After my diagnosis, I sat quietly on this new discovery until Brendan mentioned that he was working with his strength coach, Vinny, to help ease the pain he was also experiencing in his knees. The two of us had been complaining and joking about our physical condition for months, and hearing that he was trying to do something about it made me feel like I could do the same through strength training. A week passed before I asked him for Vinnies contact information and then I jumped into my new life.

Everyone around me keeps saying that they just can’t believe how quickly I picked up on all of this, and I can’t either. Although I rarely talk about it with anyone but my partner, I cried almost every day I went to the gym for the first month of leaving. Not because of the pain, or even the fact that I’m really, really not used to putting my body through that kind of work. It was more due to the fact that I thought I was wasting so much time doing something I really didn’t want to do. It used to be hard to pinpoint exactly how that started to change and when I started actively wanting to go to the gym, but when it did, I was suddenly all in. And by all-in, I mean accepting Vinnie’s gentle nudges that pushed me toward powerlifting, buying the right equipment I needed for strength training, taking creatine, and researching everything I could about the history of strength sports and how the hell up, down, up, down, up, down got so interesting. I never thought about competing though.

Compared to other competitive sports, powerlifting is a fairly recent phenomenon. Unlike Olympic weightlifting, which has been around since 1896, powerlifting hasn’t gained as much traction as sports until the late 1950s. While weightlifting in general has a much longer history dating back to ancient Greece (and probably earlier than that), weightlifting was used to some extent as part of athletic training and was a means to an end: to build muscle and endurance in those muscles so athletes can use them for other things like running long distances, wrestling with other athletes, jumping over hurdles, swimming as fast as possible, etc. A combination of factors over many years has led to the emergence of powerlifting as a more serious competitive sport. In the 19th century, circuses and freak shows that demonstrated feats of strength to live audiences helped to increase interest in body sculpting and physical education. Many of the early physical culturists and men and Women! insisted on the importance of some type of weight-bearing movement in order to build muscle and build strength. Championship weightlifting and bodybuilding evolved from an emphasis on weight training by popular physical education practitioners, then Olympic weightlifting developed in response, and interest in powerlifting grew in response.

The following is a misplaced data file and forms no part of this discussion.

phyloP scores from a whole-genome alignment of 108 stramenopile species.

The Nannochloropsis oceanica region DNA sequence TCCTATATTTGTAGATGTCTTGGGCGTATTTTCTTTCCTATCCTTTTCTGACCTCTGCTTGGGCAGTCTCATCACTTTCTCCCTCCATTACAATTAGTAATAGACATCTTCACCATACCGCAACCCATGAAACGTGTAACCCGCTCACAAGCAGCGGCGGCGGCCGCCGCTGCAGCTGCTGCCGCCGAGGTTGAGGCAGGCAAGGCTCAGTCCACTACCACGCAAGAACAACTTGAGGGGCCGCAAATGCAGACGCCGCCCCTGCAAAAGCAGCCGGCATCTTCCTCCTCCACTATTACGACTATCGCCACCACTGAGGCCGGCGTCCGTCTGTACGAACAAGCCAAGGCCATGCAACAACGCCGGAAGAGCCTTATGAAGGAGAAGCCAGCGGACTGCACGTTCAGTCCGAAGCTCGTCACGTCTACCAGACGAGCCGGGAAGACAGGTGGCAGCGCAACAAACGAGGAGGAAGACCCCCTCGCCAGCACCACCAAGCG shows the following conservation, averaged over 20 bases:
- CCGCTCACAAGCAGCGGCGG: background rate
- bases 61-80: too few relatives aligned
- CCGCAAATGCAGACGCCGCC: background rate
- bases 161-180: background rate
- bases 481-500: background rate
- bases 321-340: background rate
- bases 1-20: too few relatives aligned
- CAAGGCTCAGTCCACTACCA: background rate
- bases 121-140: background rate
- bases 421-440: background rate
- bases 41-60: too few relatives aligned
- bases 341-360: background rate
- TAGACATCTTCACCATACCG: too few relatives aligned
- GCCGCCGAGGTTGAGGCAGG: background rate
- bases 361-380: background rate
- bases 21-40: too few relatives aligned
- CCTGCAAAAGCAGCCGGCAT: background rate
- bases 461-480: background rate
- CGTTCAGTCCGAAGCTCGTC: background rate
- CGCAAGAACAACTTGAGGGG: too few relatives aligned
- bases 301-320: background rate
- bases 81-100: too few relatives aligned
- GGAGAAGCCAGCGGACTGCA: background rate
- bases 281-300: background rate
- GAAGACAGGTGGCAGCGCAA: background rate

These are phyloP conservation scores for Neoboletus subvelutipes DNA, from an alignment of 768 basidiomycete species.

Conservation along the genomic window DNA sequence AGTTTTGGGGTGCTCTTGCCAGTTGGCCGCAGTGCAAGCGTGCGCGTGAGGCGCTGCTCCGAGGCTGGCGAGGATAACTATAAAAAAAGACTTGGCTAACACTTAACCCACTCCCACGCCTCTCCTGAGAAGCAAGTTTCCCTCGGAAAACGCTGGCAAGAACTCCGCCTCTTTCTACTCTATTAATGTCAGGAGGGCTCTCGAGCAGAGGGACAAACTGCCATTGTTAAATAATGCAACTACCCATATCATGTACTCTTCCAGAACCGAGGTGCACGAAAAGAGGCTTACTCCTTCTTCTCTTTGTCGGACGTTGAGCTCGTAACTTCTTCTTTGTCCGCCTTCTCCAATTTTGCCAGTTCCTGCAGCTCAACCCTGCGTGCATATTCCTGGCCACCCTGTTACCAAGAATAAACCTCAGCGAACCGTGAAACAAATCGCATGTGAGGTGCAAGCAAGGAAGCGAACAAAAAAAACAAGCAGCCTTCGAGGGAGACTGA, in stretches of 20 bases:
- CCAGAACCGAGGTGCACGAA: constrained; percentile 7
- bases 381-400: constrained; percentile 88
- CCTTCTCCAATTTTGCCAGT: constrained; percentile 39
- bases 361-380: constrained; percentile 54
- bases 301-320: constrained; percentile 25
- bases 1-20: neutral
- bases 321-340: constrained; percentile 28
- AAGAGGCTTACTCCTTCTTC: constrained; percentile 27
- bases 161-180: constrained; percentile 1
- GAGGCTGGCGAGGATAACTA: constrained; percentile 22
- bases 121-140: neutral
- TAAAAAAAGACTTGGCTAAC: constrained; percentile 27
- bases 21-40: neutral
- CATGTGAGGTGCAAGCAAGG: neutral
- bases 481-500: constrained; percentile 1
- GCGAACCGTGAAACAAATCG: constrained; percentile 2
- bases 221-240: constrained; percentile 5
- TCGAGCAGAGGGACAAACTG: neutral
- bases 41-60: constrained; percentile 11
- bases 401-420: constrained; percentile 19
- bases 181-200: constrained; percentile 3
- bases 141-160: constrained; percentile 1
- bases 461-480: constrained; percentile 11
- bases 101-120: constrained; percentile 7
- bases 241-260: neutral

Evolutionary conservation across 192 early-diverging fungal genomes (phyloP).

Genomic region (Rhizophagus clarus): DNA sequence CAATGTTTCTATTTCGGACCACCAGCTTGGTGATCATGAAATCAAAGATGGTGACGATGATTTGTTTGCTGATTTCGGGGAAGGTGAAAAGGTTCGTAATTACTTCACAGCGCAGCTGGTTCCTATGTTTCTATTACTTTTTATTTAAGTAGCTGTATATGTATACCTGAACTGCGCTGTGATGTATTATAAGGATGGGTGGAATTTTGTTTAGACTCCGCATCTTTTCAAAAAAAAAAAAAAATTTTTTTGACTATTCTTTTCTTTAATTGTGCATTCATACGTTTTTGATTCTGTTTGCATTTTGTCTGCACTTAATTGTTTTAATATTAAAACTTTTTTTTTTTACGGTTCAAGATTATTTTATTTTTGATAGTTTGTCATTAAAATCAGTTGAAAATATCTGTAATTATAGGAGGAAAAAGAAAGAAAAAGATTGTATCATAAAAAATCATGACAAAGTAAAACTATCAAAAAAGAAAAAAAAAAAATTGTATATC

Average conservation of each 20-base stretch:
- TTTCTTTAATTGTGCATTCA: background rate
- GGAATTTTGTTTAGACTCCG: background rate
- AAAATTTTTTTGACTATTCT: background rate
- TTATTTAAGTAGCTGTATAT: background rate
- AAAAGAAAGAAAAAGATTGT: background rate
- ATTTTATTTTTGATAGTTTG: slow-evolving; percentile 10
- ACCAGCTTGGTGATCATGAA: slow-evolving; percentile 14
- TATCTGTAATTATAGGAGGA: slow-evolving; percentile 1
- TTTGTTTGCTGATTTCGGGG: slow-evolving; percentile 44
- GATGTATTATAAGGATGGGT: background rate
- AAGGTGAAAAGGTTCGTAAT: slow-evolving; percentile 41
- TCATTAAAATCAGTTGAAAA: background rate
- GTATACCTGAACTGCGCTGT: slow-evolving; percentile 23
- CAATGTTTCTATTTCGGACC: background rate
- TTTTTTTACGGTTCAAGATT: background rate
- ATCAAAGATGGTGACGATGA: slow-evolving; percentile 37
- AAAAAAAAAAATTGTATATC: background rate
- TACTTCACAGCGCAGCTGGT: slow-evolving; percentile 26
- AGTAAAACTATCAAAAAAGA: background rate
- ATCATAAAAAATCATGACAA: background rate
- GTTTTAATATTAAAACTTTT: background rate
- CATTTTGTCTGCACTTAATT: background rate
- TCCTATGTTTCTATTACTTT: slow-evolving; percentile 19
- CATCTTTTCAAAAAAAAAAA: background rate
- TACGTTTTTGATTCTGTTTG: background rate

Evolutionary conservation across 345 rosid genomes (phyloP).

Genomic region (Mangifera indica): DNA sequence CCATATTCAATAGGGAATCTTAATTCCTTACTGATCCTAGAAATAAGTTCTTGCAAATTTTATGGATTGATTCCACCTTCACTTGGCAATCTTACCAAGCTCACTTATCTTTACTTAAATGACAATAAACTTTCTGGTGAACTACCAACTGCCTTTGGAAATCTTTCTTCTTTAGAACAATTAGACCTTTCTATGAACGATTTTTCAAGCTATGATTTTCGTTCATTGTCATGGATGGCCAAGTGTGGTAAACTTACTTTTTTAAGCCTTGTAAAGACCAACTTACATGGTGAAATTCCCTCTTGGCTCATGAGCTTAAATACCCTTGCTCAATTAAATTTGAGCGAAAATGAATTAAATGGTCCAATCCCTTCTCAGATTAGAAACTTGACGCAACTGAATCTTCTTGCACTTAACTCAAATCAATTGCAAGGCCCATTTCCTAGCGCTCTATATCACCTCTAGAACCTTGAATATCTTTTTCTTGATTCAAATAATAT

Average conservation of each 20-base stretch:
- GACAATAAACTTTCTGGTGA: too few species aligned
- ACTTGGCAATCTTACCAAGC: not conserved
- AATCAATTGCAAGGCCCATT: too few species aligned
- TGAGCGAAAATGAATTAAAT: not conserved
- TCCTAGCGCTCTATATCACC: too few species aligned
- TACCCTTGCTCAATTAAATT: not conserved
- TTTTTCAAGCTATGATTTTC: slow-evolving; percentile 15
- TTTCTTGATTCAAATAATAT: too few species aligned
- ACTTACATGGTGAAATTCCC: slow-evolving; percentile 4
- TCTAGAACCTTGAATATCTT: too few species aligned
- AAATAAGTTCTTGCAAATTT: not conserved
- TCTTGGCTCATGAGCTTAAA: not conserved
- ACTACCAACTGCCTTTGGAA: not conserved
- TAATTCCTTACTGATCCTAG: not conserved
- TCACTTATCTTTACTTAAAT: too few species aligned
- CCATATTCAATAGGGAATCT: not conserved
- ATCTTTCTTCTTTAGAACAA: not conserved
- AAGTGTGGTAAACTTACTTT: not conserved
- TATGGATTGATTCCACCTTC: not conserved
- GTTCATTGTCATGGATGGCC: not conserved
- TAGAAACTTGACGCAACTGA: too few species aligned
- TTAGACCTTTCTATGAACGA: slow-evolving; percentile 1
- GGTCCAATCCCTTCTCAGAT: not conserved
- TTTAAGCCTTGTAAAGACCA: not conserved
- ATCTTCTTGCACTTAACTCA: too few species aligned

Where Olympic weightlifting and powerlifting differ is in their movements. Olympic weightlifting originally consisted of three lifts: Clean and Change, Jerk and Jerk. Aside from Olympic weightlifting, people have been doing a lot of other weird lifts (like one of my personal favorites, the Zercher squat). Most famously, they did what would become known as the strength set: the squat, bench press, and deadlift. As more and more interest turned from Olympic weightlifting to weightlifting to weightlifting, national (and later international) powerlifting was born when the first meet was held in 1964 under the auspices of the York Barbell Company. In a powerlifting meet, the only lifts performed are the strength set, and the score is based on a variety of factors. As for the lifts themselves, you are given three attempts at each one, ideally with each attempt increasing in difficulty as you go. For each one, you are awarded points based on your ability to perform the lift from good to perfect form and your ability to listen to the commands for each lift.